This week’s 1Q19 GDP report for China showed that the economy grew 6.4% year-over-year, the same pace as the previous quarter and matching the post-Lehman low in 1Q09. Nonetheless, the outcome surprised on the upside (consensus 6.3%). Indeed, forward-looking releases suggest a cyclical consolidation is underway. The March PMI came in at 50.5, snapping a sub-par streak in prior months. Earlier this month, the IMF tweaked its 2019 GDP estimate for China to 6.3% (previous: 6.2%), which would be a commendable outcome except that it contrasts with downgrades in G7 countries.
For the global investor, the Chinese economy is too big to ignore. Analyzing China is often far from straightforward due to long-standing issues with data quality and regional disparities. The observed disconnect among different time series can make it hard to discern short-term trends. The Li Keqiang index, created a decade ago, was an attempt to reconcile those differences, but even this measure has become less reliable given its focus on industrials. Unlike the case in developed markets, domestic equity prices in emerging markets (EM) such as China have not always been a reliable barometer of the country’s macro pulse, because of the dominance of state-owned enterprises (SOEs).
Yet, for all the misgivings about official statistics, market participants are fixated on China’s headline GDP print, often at the expense of appreciating the structural shift of growth drivers from trade and investment to domestic consumption. With the emergence of the middle-income households, e-commerce turnover has witnessed explosive growth. The equivalent Black Friday sales in China are now almost twice the size of those in the US. The services PMI has been solidly in expansion mode. Indeed, two-thirds of 1Q19 growth emanated from consumption.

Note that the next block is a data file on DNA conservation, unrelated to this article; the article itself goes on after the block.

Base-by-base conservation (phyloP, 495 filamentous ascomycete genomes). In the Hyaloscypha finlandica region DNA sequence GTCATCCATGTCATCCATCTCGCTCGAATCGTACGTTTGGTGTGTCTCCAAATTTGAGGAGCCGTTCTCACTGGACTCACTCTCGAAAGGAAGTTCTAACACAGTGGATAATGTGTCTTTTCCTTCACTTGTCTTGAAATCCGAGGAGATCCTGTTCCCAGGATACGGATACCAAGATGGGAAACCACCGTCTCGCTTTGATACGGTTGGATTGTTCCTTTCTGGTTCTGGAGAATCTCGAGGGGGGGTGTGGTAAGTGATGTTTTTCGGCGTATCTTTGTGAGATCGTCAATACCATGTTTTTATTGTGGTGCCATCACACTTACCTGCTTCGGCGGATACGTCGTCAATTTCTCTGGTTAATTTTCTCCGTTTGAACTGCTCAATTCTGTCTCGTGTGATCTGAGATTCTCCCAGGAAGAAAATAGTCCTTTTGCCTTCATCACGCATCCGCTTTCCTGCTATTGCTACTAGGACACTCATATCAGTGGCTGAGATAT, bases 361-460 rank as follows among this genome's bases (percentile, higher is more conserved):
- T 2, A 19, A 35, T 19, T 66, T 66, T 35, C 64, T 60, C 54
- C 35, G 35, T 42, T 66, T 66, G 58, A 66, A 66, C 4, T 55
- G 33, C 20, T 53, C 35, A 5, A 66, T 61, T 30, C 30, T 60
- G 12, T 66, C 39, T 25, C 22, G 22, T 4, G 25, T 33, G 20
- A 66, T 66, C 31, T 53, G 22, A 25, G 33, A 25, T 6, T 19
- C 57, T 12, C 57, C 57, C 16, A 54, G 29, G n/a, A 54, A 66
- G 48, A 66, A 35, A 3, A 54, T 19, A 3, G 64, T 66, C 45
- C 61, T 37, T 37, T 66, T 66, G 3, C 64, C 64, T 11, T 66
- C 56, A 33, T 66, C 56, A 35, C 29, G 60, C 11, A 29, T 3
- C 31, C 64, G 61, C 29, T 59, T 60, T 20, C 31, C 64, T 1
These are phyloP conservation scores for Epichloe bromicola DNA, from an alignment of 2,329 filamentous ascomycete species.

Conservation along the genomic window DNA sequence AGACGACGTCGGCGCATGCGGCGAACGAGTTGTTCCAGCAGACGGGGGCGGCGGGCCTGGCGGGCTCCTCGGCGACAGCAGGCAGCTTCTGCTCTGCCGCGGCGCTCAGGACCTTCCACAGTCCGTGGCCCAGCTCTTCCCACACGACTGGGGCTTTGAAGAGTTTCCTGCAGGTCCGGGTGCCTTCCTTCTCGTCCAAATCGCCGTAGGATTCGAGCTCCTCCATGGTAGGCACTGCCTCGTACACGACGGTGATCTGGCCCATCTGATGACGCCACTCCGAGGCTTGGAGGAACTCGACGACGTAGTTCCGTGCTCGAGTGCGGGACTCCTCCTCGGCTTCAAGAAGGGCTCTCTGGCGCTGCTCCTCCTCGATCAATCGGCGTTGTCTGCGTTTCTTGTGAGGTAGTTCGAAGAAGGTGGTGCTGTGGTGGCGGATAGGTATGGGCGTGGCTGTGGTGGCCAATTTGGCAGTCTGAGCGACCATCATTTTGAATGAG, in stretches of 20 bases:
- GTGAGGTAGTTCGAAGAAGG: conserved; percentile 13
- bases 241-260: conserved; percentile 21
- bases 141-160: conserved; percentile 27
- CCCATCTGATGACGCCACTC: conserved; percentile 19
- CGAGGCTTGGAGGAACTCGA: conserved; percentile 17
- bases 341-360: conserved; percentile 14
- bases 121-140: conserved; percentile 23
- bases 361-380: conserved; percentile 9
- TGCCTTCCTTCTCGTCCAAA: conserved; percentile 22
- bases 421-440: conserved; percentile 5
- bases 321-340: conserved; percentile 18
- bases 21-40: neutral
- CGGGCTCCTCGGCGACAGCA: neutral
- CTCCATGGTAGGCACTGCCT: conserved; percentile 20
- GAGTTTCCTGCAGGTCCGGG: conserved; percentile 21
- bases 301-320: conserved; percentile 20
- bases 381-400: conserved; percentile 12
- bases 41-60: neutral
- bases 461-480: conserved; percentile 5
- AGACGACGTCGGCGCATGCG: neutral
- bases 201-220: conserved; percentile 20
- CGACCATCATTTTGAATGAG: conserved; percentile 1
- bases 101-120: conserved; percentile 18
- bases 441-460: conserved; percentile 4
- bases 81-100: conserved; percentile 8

After four decades of market liberalization, central planners remain in the driver’s seat and play an overriding role in steering the economy. Consequently, differences in views among China watchers often boil down to differing prognoses on the government’s willingness and ability to counter macro imbalances. In the short term, the authorities have demonstrated their resolve to mitigate downside risk. The IMF upgrade is owed in part to so many forms of policy stimulus introduced since the second half of 2018.
Given the above, the cyclical trajectory should be distinguished from its secular path. Longer term, China’s rapidly aging demographics would unambiguously point to a slower rate of expansion. Indeed, the government’s growth targets have stealthily crept lower over the years, from 8% in 2011 to 6.0%-6.5% this year. We view the managing down of growth expectations as both necessary and desirable. It is entirely possible that the official target nudges closer to 5% over the next three to five years.
In terms of the key macro takeaways of broad stability in China, they are mainly focused on what it is not. The base case is not a replay of the previous infrastructure-led boom, so commodity-led EM countries should take heed. The journey is also not without speed bumps. China is a large and highly diverse economy with still-significant structural excesses (e.g., credit build-up and an income gap). Policy missteps, while unlikely, could accentuate these macro imbalances. But the good news for the global investor is that sturdy growth in the world’s second largest economy should provide a near-term backstop against a disruptive drop in global growth.